From a wide view of human history, it is clear that engineering has continuously advanced the development of human civilization and society. At different developmental stages, humans are confronted with different problems that must be addressed with different key technologies. In the 21st century, humans have been confronted with critical problems such as starvation, resource scarcity, energy shortages, environmental pollution, climatic anomalies, population expansion, regional poverty, disease outbreaks, and economic crises, one after another.
In 2008, the National Academy of Engineering (NAE) put forward the 14 Grand Challenges to be addressed in the 21st century. In 2013 and 2015, the NAE, the Royal Academy of Engineering (RAE), and the Chinese Academy of Engineering (CAE) jointly held two Global Grand Challenges Summits in London and Beijing, respectively, to carry out exchanges on how to use engineering technology to address the most pressing global grand challenges, and to discuss inter-disciplinary solutions. This issue contains valuable reflections from and solutions proposed by some of the speakers at the 2015 Global Grand Challenges Summit on major challenges relating to sustainability, infrastructure, energy, health, the joy of living, education, and security/resilience. We hope that these articles will exert a beneficial influence on forward-looking studies in the field of engineering technology.
Climate change is a major challenge that has been facing the entire world in recent years. Global temperature increases have led to a series of problems including glacial ablation; sea level rise; frequent occurrences of typhoons, storms, and drought; and the destruction of coral reefs, wetlands, and other natural ecosystems. We were glad to hear that the Paris Conference on Climate Change agreed on the historical goal of keeping the increase in global average temperature to well below 2 °C above pre-industrial levels, and pursuing efforts to limit the increase to 1.5 °C. This is a major breakthrough in the challenge of climate change.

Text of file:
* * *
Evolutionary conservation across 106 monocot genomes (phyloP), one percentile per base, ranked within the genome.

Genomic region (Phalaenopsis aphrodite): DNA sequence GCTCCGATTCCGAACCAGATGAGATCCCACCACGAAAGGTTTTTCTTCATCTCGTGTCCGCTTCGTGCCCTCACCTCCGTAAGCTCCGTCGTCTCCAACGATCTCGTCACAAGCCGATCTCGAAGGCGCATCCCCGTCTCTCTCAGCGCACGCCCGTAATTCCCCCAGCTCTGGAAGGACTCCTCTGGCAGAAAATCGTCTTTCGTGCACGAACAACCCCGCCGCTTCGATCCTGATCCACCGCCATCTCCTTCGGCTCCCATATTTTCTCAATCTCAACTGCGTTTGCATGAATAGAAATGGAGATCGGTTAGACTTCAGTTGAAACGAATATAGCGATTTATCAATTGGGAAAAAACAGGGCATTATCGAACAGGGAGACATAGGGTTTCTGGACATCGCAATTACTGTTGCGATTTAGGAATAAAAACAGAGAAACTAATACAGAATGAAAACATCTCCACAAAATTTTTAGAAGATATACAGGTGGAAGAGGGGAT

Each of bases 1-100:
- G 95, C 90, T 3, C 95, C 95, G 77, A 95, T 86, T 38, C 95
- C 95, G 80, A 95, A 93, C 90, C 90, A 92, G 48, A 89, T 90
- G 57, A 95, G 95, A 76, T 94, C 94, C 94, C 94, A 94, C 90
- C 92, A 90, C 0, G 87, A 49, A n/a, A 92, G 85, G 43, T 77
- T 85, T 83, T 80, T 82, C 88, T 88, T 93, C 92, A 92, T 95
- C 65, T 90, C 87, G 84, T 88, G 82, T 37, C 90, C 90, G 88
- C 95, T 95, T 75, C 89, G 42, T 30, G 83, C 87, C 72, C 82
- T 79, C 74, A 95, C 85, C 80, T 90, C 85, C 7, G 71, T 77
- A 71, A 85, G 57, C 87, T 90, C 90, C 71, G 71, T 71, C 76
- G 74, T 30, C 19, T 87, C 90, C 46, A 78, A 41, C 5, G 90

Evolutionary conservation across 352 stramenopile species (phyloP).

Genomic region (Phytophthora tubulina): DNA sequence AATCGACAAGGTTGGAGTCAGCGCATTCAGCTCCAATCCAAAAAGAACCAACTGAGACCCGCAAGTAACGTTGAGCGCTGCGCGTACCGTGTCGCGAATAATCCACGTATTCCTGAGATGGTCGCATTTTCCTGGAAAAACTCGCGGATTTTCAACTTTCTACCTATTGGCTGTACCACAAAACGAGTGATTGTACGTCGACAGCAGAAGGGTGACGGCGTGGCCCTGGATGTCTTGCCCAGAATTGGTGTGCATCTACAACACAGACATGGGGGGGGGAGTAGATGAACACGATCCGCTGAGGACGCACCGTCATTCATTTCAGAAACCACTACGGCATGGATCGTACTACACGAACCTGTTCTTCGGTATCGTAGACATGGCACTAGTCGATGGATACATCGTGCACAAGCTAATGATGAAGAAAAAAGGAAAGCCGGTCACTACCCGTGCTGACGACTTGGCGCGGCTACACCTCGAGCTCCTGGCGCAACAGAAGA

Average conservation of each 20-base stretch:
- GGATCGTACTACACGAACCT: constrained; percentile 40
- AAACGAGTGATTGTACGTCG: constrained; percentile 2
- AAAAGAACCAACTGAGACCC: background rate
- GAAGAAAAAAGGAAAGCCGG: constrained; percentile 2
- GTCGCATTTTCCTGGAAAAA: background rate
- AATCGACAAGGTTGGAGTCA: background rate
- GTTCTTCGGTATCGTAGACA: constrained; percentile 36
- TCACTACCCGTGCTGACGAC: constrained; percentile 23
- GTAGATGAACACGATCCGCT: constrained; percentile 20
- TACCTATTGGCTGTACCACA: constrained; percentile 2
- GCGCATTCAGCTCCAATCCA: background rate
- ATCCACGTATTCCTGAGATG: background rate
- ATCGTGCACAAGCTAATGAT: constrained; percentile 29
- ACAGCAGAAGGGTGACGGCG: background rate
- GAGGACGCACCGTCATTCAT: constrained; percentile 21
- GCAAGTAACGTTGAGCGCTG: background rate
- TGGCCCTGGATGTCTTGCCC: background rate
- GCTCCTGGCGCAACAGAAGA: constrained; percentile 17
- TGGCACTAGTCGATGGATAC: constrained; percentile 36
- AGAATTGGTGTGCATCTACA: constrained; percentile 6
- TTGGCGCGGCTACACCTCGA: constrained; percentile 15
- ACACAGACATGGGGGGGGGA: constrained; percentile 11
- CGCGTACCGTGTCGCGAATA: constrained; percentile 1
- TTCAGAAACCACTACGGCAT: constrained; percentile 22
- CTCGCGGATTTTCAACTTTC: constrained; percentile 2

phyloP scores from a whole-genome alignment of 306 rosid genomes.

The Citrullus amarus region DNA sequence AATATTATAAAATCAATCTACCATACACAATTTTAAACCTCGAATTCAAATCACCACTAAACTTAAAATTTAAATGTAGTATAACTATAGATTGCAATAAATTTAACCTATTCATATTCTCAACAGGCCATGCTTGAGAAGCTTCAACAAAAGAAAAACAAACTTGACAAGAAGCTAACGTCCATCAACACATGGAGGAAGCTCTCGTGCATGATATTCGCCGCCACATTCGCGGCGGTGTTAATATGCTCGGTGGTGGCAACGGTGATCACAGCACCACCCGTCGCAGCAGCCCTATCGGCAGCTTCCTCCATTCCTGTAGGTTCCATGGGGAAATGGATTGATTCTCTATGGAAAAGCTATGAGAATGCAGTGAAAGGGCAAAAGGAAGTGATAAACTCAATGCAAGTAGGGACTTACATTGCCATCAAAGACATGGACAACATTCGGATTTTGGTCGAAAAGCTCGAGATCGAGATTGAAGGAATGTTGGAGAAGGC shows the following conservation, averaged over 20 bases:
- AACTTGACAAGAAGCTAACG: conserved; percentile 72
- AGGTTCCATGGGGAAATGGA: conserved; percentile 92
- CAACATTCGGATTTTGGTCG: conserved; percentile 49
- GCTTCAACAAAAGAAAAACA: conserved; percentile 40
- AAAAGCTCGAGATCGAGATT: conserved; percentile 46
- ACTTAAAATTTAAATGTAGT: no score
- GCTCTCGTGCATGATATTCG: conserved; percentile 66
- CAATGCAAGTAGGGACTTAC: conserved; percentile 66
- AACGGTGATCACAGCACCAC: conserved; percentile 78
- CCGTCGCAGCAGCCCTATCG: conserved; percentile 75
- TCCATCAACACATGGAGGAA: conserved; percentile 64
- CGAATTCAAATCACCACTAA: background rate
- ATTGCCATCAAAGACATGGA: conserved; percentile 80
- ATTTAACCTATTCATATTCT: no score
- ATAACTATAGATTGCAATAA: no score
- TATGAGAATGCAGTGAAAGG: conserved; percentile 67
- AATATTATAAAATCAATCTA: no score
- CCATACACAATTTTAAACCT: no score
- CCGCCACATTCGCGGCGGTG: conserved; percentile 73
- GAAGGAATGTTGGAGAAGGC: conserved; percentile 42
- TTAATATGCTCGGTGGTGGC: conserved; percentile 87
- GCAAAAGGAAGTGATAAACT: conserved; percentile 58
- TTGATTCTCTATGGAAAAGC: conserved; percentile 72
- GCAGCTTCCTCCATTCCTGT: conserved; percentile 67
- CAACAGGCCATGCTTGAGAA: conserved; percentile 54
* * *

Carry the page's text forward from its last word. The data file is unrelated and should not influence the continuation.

Energy consumption is closely connected to climate change, and is currently climbing continuously, in tandem with economic and social development. The questions of how to meet growth in energy demands, how to ensure energy security, and how to reduce or avoid negative impacts on climate have become serious challenges facing countries worldwide. In spite of the difficulties in waste treatment and the potential for environmental disaster from accidents, nuclear power remains an appealing energy source. Increasingly sophisticated nuclear power and the supporting nuclear fuel technology have become the third top energy source for reducing carbon dioxide and pollutant emissions, next only to thermal power and hydropower. Capable of improving energy structure, satisfying energy demands, and addressing climate change, nuclear power is the core element of an energy revolution. Nuclear fission technology has now reached its fourth generation. The third generation nuclear power plants already built in various countries are regarded as modern and popular reactors, and the more advanced fourth generation reactors are yet to come. In the field of nuclear energy applications, however, nuclear fusion technology is king. Let us consider it for a moment: Once the technology for controlled nuclear fusion is ripe, what will its impact be on humanity? With inexhaustible, clean, and cheap energy, we will be able to tackle other challenges on a solid physical basis.
The many challenges we face cannot be avoided; we must deal with them. No matter how difficult these challenges may be, we can conquer them with our combined efforts. It is now time for us to jointly respond to global challenges and build a brighter tomorrow. Our future requires innovation from and cooperation between engineers, policy-makers, economists, and sociologists. Lets do this together!